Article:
Feb. 27, 2007 — Gov. John deJongh Jr. on Tuesday presented testimony to the House Subcommittee on Insular Affairs on issues that he deemed are critical to the economic development and fiscal independence of the Virgin Islands.
According to a Government House release issued Tuesday, deJonghs testimony centered on five key topics: V.I. tax returns and the statute of limitations, the removal of the cap on rum excise taxes returned to the Virgin Islands, the elimination of the cap on Medicaid funding, earned income credit cost sharing, and the establishment of a border patrol unit in the Virgin Islands.
Regarding V.I. tax returns, the governor is seeking to clarify that an income tax return filed in good faith by a taxpayer in the Virgin Islands shall be treated as a tax return filed in the U.S. for purposes of the statute of limitations in both jurisdictions.
DeJongh also commented on actions taken in recent days by the Internal Revenue Service. The issuance of a memorandum last week without the policy input of the local government is a step backwards, deJongh said Tuesday. In the memorandum, the IRS said that the tax status of about 8,500 Virgin Islanders who earn more than $75,000, including employees of hedge funds, would face renewed scrutiny as the agency steps up efforts to root out tax evaders.
The IRS memorandum sets a three-year limit on audits of upper-income residents who immediately provide federal tax returns for the past 20 years. The notice also requires residents to file tax information with the federal government in addition to the returns filed with the local Bureau of Internal Revenue. While residents are subject to U.S. tax rules, up to this point they have only been required to file tax returns locally. At issue is an IRS ruling last year that said the statue of limitations restricting the agency from examining more than three years of tax returns does not apply to those claiming residency in the Virgin Islands.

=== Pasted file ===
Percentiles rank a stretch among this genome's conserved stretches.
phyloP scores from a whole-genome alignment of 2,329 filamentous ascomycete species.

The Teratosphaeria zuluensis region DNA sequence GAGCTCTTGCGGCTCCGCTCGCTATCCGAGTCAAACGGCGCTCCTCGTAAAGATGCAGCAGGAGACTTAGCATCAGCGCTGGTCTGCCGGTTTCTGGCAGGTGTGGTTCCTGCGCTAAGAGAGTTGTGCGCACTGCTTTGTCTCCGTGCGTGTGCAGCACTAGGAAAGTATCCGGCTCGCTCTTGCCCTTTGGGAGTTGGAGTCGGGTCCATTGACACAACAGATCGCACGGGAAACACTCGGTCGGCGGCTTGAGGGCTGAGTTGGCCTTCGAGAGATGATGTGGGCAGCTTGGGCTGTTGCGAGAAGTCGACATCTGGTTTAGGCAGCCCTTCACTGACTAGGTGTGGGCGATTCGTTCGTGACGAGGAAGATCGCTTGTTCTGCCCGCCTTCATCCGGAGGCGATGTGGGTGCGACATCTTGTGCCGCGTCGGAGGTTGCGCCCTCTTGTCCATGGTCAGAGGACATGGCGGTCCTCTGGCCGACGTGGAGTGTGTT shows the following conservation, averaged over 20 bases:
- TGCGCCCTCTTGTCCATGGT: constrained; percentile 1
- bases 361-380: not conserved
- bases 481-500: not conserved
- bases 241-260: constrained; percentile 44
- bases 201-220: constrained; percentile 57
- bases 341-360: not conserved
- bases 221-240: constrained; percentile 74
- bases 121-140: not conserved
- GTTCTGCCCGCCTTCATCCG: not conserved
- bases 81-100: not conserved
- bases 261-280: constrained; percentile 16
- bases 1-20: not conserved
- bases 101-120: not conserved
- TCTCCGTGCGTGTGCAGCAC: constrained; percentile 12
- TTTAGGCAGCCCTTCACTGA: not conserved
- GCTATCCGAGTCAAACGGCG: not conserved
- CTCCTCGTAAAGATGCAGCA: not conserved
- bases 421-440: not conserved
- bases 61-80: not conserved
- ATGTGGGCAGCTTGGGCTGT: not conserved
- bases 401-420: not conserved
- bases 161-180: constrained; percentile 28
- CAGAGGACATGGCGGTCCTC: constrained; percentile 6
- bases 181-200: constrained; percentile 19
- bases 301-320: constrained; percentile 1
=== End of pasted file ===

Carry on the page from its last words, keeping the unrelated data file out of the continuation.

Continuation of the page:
The Feb. 21 notice requires those who earn more than $75,000 to file a form 1040 that reports zero income but includes the filers name, Social Security number and address. Residents must also include a statement declaring residency in the Virgin Islands and an affirmation that a tax return was filed with the local Bureau of Internal Revenue, as well as details about the amount of income reported and tax paid to the territorial government.
In making the case for the removal of the cap on rum excise taxes returned to the Virgin Islands, deJongh pointed out that as part of the longstanding tax relationship with the territory, Congress historically provided that all federal excise taxes on all products, including rum (manufactured in the territory), shall be returned to the local treasury.
The governors testimony urged Congress to remove the cap on the cover-over rate and authorize the return of the full amount of rum excise taxes to the Virgin Islands.
The government, deJongh said, is requesting that a permanent solution to the rum formula be created by removing the rum tax cap in the Bush administrations next budget submission to Congress.
In his Tuesday testimony, deJongh also stated that the ability of the V.I. government to assure adequate health care to residents is being hampered by a discriminatory cap on Medicaid funds provided to the Virgin Islands and the other U.S. territories. While Congress approved an increase in the amount of Medicaid funds to the territory two years ago, such increases only narrowed the gap between the funds allotted the territory and the funds the Virgin Islands would be entitled to if the territory were treated as a state under the Medicaid formula. DeJongh requested the administrations support in making further improvements in the Medicaid formula that would ensure the neediest residents in the territories receive no less favorable treatment than the neediest residents in the United States.
After acknowledging the work of Delegate Donna Christensen towards the establishment of a Border Patrol Unit in the Virgin Islands, deJongh restated his administrations desire for such a unit to be formed in the territory. He pointed out that there is no Border Patrol Station in the Virgin Islands, and that "the coastlines of the Virgin Islands [have been] largely exposed and vulnerable to human smuggling and drug trafficking. As a result, deJongh said, international drug smugglers and organized crime have been increasingly utilizing the Virgin Islands as a major transshipment point into the United States.
The scourge of smuggling and illegal drug trafficking has had a direct impact on the crime rate and the quality of life in the territory, he said.
DeJongh asked that the federal agencies tasked with assessing the need for such a unit in the Virgin Islands render its findings as quickly as possible.
DeJongh will offer similar testimony on Wednesday when he testifies before a meeting of the Interagency Group on Insular Affairs at the Department of the Interior.
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